These "nuts" of fried dough might now be called doughnut holes.
isthe more traditional spelling, and still dominates outside the US. At present,
and theshortened form
are both pervasive in American English. The first known printed use of
eck's Bad Boy and h
by George W. Peck, published in 1900, in which acharacter is quoted as saying, "Pa said he guessed he hadn't got much appetite, and he wouldjust drink a cup of coffee and eat a donut."
The donut spelling also showed up in a
article dated August 10, 1929 in which
ailey Millard jokingly complainsabout the decline of spelling, and that he "can't swallow the 'wel-dun donut' nor the ever so'gud bred'. The interchangeability of the two spellings can be found in a series of "NationalDonut Week" articles in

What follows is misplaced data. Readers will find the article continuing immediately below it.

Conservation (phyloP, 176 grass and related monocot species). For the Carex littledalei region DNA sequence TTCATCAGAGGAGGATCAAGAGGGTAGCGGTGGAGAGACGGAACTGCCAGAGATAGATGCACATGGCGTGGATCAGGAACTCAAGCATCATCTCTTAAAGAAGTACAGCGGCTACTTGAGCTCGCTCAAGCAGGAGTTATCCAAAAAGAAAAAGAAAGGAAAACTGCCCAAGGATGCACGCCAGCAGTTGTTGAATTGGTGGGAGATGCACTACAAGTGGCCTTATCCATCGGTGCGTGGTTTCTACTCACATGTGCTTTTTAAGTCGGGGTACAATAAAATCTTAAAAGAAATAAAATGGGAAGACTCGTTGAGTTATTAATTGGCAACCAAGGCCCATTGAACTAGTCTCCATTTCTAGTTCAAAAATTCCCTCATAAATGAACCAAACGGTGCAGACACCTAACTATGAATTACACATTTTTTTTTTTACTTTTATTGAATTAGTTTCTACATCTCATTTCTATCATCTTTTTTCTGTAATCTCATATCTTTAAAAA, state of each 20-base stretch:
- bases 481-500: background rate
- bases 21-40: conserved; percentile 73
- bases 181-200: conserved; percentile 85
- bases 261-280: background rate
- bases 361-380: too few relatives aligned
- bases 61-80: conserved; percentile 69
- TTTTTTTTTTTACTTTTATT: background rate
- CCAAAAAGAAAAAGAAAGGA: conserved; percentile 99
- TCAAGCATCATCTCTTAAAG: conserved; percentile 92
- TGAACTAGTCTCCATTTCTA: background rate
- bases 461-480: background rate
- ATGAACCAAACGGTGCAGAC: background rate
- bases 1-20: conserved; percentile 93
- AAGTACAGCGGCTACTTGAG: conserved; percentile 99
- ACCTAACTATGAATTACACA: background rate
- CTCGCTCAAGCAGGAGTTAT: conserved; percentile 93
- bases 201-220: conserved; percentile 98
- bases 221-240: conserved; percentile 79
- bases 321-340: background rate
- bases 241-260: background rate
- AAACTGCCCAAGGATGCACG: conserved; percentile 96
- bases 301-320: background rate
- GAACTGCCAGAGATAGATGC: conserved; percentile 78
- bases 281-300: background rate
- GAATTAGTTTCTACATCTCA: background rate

that covered the 1939 World's Fair. In four articles beginningOctober 9, two mention the
spelling.Dunkin' Donuts, which wasfounded in 1948 under the name Open Kettle (Quincy, Massachusetts), is the oldest survivingcompany to use the
variation, but the defunct Mayflower Donut Corporation is the firstcompany to use that spelling, prior toWorld War II.
2 1/4 cups all-purpose flour 1/2 cupgood quality cocoa 2 1/2 teaspoons baking powder 1/2 teaspoon baking soda1/4 teaspoon ground cinnamon1/4 teaspoon ground mace1/4 teaspoon salt3/4 cup granulated sugar 1 1/2 tablespoons butter -- softened1 egg1/2 cup milk 1/4 cup powdered sugar dash ground cinnamon
Sift all dry ingredients together, including cocoa. In another bowl, beat the sugar and butter until creamy. Add the egg.
eat. Add the flour mixture and the milk alternately. Mix untilwell blended then shape into a ball. Roll the dough to 1/4 inch thick. Flour a2.5 inch